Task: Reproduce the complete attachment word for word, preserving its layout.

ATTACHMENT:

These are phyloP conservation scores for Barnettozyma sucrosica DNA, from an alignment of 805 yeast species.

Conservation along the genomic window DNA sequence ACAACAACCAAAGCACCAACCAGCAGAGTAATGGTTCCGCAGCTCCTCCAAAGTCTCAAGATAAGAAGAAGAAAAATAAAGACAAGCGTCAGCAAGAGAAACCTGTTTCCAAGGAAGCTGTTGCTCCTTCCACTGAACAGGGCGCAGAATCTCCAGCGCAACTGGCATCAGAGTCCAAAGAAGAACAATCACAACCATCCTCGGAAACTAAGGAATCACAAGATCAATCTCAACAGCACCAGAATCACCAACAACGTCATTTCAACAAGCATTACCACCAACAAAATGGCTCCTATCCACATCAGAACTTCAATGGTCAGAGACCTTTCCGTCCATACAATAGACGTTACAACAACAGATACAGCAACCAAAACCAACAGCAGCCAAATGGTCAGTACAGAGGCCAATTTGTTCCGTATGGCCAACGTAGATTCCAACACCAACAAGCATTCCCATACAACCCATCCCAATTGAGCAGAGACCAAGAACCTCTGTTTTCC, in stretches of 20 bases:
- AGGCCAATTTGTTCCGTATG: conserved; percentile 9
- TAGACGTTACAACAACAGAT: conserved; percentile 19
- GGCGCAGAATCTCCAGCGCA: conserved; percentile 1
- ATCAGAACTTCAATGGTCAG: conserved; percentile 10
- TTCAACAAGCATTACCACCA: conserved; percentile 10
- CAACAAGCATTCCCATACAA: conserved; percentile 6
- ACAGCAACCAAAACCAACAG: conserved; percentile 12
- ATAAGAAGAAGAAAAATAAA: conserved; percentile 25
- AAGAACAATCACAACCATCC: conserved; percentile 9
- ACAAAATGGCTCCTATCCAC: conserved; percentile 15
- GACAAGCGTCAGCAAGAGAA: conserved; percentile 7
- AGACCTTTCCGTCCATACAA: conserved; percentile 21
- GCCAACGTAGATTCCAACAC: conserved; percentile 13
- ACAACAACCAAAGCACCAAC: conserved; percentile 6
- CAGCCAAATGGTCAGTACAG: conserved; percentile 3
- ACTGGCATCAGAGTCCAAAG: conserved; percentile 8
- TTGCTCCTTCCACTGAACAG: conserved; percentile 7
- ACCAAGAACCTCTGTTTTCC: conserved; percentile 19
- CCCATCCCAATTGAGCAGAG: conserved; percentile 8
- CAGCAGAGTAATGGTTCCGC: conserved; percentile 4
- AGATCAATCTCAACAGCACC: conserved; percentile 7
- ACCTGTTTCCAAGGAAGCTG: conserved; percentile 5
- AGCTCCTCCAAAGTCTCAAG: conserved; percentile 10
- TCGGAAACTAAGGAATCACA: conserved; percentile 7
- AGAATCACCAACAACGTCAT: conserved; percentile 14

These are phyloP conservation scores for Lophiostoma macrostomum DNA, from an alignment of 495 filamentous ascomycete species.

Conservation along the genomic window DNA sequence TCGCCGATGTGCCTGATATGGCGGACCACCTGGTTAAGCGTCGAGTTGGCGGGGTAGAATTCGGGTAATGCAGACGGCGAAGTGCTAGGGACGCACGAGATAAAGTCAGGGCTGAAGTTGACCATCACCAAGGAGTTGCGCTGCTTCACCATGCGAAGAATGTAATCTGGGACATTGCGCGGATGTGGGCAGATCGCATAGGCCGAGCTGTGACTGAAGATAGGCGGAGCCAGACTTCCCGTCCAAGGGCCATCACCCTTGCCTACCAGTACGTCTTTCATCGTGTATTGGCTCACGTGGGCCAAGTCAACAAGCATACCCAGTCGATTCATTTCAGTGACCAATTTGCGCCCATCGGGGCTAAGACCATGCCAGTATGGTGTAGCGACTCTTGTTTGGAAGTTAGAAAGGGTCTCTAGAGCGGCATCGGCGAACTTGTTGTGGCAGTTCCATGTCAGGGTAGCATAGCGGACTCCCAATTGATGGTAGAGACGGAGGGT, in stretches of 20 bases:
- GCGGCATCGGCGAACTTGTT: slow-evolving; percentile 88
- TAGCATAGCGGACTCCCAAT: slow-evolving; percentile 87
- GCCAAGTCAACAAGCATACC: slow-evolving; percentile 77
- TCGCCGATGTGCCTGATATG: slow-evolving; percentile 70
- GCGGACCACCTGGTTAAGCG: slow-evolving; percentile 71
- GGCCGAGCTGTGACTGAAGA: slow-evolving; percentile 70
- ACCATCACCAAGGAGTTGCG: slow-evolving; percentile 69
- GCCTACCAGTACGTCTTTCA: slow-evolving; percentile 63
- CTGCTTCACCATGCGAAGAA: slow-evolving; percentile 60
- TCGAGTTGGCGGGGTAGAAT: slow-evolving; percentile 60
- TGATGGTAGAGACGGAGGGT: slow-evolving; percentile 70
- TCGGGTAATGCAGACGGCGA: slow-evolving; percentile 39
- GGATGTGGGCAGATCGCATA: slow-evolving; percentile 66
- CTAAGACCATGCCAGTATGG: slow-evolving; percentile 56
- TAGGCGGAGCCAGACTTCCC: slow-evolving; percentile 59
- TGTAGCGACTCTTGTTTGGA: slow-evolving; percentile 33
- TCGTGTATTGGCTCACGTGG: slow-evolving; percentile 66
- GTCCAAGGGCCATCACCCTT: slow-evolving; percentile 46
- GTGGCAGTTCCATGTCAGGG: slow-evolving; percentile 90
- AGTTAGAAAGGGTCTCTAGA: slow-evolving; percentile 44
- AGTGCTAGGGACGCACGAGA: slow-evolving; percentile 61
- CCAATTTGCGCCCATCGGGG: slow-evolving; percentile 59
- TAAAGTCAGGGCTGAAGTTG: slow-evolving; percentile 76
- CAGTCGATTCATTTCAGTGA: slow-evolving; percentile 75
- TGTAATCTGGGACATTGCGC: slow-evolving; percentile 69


These are phyloP conservation scores for Barnettozyma sucrosica DNA, from an alignment of 805 yeast species.

Conservation along the genomic window DNA sequence ACAACAACCAAAGCACCAACCAGCAGAGTAATGGTTCCGCAGCTCCTCCAAAGTCTCAAGATAAGAAGAAGAAAAATAAAGACAAGCGTCAGCAAGAGAAACCTGTTTCCAAGGAAGCTGTTGCTCCTTCCACTGAACAGGGCGCAGAATCTCCAGCGCAACTGGCATCAGAGTCCAAAGAAGAACAATCACAACCATCCTCGGAAACTAAGGAATCACAAGATCAATCTCAACAGCACCAGAATCACCAACAACGTCATTTCAACAAGCATTACCACCAACAAAATGGCTCCTATCCACATCAGAACTTCAATGGTCAGAGACCTTTCCGTCCATACAATAGACGTTACAACAACAGATACAGCAACCAAAACCAACAGCAGCCAAATGGTCAGTACAGAGGCCAATTTGTTCCGTATGGCCAACGTAGATTCCAACACCAACAAGCATTCCCATACAACCCATCCCAATTGAGCAGAGACCAAGAACCTCTGTTTTCC, in stretches of 20 bases:
- AGGCCAATTTGTTCCGTATG: conserved; percentile 9
- TAGACGTTACAACAACAGAT: conserved; percentile 19
- GGCGCAGAATCTCCAGCGCA: conserved; percentile 1
- ATCAGAACTTCAATGGTCAG: conserved; percentile 10
- TTCAACAAGCATTACCACCA: conserved; percentile 10
- CAACAAGCATTCCCATACAA: conserved; percentile 6
- ACAGCAACCAAAACCAACAG: conserved; percentile 12
- ATAAGAAGAAGAAAAATAAA: conserved; percentile 25
- AAGAACAATCACAACCATCC: conserved; percentile 9
- ACAAAATGGCTCCTATCCAC: conserved; percentile 15
- GACAAGCGTCAGCAAGAGAA: conserved; percentile 7
- AGACCTTTCCGTCCATACAA: conserved; percentile 21
- GCCAACGTAGATTCCAACAC: conserved; percentile 13
- ACAACAACCAAAGCACCAAC: conserved; percentile 6
- CAGCCAAATGGTCAGTACAG: conserved; percentile 3
- ACTGGCATCAGAGTCCAAAG: conserved; percentile 8
- TTGCTCCTTCCACTGAACAG: conserved; percentile 7
- ACCAAGAACCTCTGTTTTCC: conserved; percentile 19
- CCCATCCCAATTGAGCAGAG: conserved; percentile 8
- CAGCAGAGTAATGGTTCCGC: conserved; percentile 4
- AGATCAATCTCAACAGCACC: conserved; percentile 7
- ACCTGTTTCCAAGGAAGCTG: conserved; percentile 5
- AGCTCCTCCAAAGTCTCAAG: conserved; percentile 10
- TCGGAAACTAAGGAATCACA: conserved; percentile 7
- AGAATCACCAACAACGTCAT: conserved; percentile 14

These are phyloP conservation scores for Lophiostoma macrostomum DNA, from an alignment of 495 filamentous ascomycete species.

Conservation along the genomic window DNA sequence TCGCCGATGTGCCTGATATGGCGGACCACCTGGTTAAGCGTCGAGTTGGCGGGGTAGAATTCGGGTAATGCAGACGGCGAAGTGCTAGGGACGCACGAGATAAAGTCAGGGCTGAAGTTGACCATCACCAAGGAGTTGCGCTGCTTCACCATGCGAAGAATGTAATCTGGGACATTGCGCGGATGTGGGCAGATCGCATAGGCCGAGCTGTGACTGAAGATAGGCGGAGCCAGACTTCCCGTCCAAGGGCCATCACCCTTGCCTACCAGTACGTCTTTCATCGTGTATTGGCTCACGTGGGCCAAGTCAACAAGCATACCCAGTCGATTCATTTCAGTGACCAATTTGCGCCCATCGGGGCTAAGACCATGCCAGTATGGTGTAGCGACTCTTGTTTGGAAGTTAGAAAGGGTCTCTAGAGCGGCATCGGCGAACTTGTTGTGGCAGTTCCATGTCAGGGTAGCATAGCGGACTCCCAATTGATGGTAGAGACGGAGGGT, in stretches of 20 bases:
- GCGGCATCGGCGAACTTGTT: slow-evolving; percentile 88
- TAGCATAGCGGACTCCCAAT: slow-evolving; percentile 87
- GCCAAGTCAACAAGCATACC: slow-evolving; percentile 77
- TCGCCGATGTGCCTGATATG: slow-evolving; percentile 70
- GCGGACCACCTGGTTAAGCG: slow-evolving; percentile 71
- GGCCGAGCTGTGACTGAAGA: slow-evolving; percentile 70
- ACCATCACCAAGGAGTTGCG: slow-evolving; percentile 69
- GCCTACCAGTACGTCTTTCA: slow-evolving; percentile 63
- CTGCTTCACCATGCGAAGAA: slow-evolving; percentile 60
- TCGAGTTGGCGGGGTAGAAT: slow-evolving; percentile 60
- TGATGGTAGAGACGGAGGGT: slow-evolving; percentile 70
- TCGGGTAATGCAGACGGCGA: slow-evolving; percentile 39
- GGATGTGGGCAGATCGCATA: slow-evolving; percentile 66
- CTAAGACCATGCCAGTATGG: slow-evolving; percentile 56
- TAGGCGGAGCCAGACTTCCC: slow-evolving; percentile 59
- TGTAGCGACTCTTGTTTGGA: slow-evolving; percentile 33
- TCGTGTATTGGCTCACGTGG: slow-evolving; percentile 66
- GTCCAAGGGCCATCACCCTT: slow-evolving; percentile 46
- GTGGCAGTTCCATGTCAGGG: slow-evolving; percentile 90
- AGTTAGAAAGGGTCTCTAGA: slow-evolving; percentile 44
- AGTGCTAGGGACGCACGAGA: slow-evolving; percentile 61
- CCAATTTGCGCCCATCGGGG: slow-evolving; percentile 59
- TAAAGTCAGGGCTGAAGTTG: slow-evolving; percentile 76
- CAGTCGATTCATTTCAGTGA: slow-evolving; percentile 75
- TGTAATCTGGGACATTGCGC: slow-evolving; percentile 69